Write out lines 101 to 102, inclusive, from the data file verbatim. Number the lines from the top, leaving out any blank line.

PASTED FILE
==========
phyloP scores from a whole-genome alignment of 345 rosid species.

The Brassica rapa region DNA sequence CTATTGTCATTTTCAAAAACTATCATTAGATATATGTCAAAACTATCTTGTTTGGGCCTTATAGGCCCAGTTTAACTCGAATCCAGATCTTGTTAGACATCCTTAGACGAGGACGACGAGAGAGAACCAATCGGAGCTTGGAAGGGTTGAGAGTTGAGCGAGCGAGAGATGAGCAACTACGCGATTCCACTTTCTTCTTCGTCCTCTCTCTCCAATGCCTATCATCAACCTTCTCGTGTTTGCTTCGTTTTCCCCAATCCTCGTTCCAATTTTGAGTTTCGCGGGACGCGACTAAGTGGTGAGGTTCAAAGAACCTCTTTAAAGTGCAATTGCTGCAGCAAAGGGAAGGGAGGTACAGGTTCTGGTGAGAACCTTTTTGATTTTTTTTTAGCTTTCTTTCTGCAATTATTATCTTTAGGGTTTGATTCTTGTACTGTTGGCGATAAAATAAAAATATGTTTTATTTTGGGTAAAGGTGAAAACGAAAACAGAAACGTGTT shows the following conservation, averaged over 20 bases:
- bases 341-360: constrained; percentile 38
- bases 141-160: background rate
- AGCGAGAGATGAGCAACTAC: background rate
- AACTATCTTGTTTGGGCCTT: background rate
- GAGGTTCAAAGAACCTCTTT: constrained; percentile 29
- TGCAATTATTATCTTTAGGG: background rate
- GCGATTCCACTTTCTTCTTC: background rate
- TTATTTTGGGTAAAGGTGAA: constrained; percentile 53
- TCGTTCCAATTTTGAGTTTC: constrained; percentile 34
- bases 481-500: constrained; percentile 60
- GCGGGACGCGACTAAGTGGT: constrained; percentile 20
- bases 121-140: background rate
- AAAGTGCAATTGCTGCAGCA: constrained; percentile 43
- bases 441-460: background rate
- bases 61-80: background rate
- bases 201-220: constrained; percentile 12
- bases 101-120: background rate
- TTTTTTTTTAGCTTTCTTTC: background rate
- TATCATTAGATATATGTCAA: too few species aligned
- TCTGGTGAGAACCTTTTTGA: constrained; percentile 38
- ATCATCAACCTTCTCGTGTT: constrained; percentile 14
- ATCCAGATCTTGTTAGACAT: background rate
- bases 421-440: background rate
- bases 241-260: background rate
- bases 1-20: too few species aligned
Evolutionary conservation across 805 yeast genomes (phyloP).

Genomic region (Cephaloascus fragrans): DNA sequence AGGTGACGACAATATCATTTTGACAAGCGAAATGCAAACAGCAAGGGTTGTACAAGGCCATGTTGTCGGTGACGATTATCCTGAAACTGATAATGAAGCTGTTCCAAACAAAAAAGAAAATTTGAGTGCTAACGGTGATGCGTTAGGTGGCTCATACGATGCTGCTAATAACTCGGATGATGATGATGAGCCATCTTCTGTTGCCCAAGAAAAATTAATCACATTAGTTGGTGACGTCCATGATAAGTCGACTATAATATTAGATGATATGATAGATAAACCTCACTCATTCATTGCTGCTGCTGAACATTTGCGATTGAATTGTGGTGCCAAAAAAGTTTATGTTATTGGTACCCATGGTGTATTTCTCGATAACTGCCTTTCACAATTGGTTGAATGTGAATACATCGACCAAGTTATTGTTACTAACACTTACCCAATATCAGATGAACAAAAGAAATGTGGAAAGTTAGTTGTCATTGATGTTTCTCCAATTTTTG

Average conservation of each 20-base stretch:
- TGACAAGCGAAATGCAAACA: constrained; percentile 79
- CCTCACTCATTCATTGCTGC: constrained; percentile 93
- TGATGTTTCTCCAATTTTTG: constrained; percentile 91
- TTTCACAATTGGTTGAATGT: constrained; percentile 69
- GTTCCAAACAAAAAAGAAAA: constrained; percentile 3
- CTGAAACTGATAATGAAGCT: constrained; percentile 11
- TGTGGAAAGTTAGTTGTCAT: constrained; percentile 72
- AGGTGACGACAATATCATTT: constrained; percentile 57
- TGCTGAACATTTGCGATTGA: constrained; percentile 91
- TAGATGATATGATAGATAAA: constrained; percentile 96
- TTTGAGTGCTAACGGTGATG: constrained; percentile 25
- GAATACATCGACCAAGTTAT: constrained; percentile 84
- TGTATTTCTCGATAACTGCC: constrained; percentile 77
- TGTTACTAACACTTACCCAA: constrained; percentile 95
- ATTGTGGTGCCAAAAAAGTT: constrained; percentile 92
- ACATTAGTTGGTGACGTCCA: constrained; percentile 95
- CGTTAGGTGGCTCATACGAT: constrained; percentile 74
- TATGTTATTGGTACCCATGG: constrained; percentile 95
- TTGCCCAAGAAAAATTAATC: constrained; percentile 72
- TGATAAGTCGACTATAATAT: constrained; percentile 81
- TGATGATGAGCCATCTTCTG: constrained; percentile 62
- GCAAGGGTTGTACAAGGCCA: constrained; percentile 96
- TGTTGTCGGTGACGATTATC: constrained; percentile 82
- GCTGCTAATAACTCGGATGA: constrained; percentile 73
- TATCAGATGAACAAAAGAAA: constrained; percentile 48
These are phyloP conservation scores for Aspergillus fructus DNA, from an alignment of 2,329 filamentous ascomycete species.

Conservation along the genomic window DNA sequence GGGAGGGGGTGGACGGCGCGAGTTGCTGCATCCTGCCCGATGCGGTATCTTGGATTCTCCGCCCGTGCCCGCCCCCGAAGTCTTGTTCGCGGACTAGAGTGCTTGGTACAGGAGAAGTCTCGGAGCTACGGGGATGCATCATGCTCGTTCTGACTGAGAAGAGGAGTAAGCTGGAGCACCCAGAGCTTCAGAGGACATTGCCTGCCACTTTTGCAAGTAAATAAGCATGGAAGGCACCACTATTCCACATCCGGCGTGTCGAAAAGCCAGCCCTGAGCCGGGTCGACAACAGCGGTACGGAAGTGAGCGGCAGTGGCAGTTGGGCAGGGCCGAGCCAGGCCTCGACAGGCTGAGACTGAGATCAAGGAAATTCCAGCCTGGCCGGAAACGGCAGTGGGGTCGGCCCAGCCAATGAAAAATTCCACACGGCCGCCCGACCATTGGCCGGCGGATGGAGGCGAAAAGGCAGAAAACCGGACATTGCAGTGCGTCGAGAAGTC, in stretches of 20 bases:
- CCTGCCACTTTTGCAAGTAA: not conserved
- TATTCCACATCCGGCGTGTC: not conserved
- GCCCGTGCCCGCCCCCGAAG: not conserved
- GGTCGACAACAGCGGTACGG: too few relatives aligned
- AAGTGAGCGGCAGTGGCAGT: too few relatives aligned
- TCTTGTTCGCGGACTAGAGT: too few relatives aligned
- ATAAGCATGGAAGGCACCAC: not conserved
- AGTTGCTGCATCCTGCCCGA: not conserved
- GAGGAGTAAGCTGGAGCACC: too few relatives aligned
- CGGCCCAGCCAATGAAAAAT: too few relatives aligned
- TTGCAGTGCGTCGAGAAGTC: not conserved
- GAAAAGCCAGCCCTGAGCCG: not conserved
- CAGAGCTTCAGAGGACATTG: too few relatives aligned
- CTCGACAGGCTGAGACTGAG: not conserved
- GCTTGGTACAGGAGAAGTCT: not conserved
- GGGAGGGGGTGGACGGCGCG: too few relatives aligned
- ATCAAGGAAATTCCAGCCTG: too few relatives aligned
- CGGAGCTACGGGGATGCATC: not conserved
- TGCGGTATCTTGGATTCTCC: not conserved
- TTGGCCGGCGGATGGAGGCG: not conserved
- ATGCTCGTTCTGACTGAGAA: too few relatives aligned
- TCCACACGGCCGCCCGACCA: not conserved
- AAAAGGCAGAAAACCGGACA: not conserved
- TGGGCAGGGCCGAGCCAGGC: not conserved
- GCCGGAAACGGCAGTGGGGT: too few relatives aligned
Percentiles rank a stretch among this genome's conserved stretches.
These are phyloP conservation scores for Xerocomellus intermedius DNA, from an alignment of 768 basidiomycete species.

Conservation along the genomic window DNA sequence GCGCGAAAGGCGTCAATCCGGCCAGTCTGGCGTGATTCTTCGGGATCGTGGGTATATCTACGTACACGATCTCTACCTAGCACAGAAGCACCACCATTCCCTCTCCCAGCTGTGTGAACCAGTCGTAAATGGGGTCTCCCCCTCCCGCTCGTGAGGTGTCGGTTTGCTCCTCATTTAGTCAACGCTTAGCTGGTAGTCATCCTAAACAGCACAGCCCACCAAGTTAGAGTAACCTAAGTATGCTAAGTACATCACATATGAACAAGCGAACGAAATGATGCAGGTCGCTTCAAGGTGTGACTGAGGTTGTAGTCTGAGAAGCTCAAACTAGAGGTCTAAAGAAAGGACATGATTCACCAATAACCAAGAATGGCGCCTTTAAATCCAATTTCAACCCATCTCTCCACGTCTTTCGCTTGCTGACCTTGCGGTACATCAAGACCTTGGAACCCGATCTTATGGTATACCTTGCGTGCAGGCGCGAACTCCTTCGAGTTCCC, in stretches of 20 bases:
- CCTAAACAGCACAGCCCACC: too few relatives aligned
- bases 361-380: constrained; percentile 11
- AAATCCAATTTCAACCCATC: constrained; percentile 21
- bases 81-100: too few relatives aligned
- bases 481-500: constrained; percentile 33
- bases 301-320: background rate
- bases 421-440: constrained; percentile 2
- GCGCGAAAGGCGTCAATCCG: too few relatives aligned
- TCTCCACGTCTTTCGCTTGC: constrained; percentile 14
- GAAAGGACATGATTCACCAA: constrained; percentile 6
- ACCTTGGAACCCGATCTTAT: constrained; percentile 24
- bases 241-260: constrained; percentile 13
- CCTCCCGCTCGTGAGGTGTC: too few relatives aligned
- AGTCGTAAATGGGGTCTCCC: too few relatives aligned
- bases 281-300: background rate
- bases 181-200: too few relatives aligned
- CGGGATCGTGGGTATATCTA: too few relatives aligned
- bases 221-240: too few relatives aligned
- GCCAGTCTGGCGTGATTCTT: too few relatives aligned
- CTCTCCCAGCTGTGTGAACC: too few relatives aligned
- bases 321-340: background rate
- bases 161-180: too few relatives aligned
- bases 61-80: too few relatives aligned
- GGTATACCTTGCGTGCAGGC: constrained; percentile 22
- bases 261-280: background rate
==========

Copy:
- bases 181-200: too few relatives aligned
- CGGGATCGTGGGTATATCTA: too few relatives aligned